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The Chinese petroleum company, which recently signed a petroleum production sharing agreement (PPSA) with the Ethiopian Ministry of Mines (MoM) to develop the gas filed at Ogaden, signed a Memorandum of Understanding (MoU) on Wednesday January 8, with the government of Djibouti that will allow the company to construct two pipe lines stretching from Ethiopia to Djibouti. The deal comes after strong preliminary studies showing that oil and gas might be discovered in the country’s eastern region.   
GCL Poly Petroleum Investment that signed a deal with Ethiopia in November 2013 to develop gas reserves at Calub and Hilala has signed a MoU with Ministry of Energy in charge of Djibouti’s Natural Resources that will allow the company to transport gas and oil products to the port.
The framework document of the agreement will determine the terms allowing the two pipelines, oil and gas, to flow to the port from Ethiopia.
The American oil company, Tenneco, was the first to strongly confirm that there was a huge gas reserve in the area 42 years ago. Now other international petroleum companies are finding that the area is rich with natural resources.
According to the information obtained from Djibouti, the new deal between the Chinese firm and Djibouti is exceptional when compared with other companies who have been interested developing Calub and Hilala natural gas fields. For instance most of the companies have been active in the gas field and only expressed their plan to transport the product via pipeline to the port [Djibouti] but no other country was able to reach this kind of agreement with  the tiny horn of Africa country, which is the main hub for Ethiopia’s import/export.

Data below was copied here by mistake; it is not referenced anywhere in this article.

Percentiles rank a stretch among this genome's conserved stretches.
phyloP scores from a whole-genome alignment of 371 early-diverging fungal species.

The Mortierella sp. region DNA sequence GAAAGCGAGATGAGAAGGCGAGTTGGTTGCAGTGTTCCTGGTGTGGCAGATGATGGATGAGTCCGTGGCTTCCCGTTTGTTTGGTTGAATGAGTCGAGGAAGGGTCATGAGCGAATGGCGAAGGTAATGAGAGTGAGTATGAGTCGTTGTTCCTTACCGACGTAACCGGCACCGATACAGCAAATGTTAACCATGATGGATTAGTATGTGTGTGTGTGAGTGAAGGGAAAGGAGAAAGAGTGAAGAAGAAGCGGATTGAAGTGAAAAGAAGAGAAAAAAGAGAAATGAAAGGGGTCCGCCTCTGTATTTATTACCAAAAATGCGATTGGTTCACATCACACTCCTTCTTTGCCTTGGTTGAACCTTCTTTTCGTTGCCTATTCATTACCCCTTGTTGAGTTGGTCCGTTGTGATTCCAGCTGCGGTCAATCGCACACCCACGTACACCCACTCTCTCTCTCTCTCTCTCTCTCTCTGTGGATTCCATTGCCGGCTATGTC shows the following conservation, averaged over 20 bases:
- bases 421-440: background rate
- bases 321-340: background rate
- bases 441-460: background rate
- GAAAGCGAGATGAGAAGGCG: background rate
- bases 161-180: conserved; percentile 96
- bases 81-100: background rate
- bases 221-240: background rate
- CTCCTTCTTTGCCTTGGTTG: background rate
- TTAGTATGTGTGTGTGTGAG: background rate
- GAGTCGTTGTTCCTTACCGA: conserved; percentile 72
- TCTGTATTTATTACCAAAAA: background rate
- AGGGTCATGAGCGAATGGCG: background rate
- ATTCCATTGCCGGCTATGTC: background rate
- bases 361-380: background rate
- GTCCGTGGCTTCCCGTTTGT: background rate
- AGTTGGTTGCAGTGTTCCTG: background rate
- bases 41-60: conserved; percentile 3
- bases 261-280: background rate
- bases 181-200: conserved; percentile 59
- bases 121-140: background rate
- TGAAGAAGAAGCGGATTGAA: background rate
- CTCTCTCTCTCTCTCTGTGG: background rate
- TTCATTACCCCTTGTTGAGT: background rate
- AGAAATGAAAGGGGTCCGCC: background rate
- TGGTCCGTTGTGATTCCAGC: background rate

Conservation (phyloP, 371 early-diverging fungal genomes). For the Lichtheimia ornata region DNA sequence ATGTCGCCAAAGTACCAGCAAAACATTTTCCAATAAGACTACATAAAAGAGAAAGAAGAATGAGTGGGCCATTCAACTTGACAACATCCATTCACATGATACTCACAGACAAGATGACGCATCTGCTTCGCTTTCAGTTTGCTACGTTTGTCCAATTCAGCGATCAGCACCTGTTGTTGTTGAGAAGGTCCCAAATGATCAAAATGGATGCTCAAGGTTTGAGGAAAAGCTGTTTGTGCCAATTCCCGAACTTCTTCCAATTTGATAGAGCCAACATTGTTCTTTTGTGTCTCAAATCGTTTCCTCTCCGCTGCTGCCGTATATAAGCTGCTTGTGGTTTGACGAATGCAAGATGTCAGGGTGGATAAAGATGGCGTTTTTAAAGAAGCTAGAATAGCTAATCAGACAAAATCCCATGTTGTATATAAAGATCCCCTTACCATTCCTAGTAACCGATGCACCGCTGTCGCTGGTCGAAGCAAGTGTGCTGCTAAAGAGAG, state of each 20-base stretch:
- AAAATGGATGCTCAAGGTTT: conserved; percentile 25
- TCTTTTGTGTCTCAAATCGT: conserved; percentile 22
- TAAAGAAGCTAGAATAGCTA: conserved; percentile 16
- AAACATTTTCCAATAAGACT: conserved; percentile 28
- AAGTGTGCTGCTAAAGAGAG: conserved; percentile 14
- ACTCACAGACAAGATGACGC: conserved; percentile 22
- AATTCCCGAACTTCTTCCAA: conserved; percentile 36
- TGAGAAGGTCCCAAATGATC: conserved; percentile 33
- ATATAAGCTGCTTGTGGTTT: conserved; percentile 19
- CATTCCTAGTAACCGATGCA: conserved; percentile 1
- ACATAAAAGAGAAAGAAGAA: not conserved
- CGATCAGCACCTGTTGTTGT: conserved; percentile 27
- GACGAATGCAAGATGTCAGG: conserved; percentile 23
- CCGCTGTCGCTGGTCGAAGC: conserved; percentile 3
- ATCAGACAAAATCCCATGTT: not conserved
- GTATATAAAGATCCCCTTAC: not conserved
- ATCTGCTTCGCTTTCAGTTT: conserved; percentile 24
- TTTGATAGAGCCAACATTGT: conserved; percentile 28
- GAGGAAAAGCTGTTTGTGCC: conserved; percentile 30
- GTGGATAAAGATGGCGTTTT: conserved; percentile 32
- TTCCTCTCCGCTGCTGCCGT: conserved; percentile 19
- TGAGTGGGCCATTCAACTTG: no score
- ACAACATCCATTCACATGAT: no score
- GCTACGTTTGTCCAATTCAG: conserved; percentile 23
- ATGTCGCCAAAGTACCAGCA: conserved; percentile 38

Sources at Djibouti told Capital that this agreement also provides for the construction in Djibouti of a liquefaction plant and gas refinery and storage of crude and refined products and a bunkering center in Obock, located on the northern shore of the Gulf of Tadjoura.
Li Wei, representative of the Chinese multinational and Ali Yacoub Mahamoud, Minister of Energy in charge of Natural Resources, signed the MoU at Djibouti.
Currently, several international companies are assessing the oil and natural gas deposits in of Ethiopia. Previously, companies have been focusing on the southeastern part of the country, while latest assessments indicated that oil and gas reserves are also abundant in other parts of Ethiopia.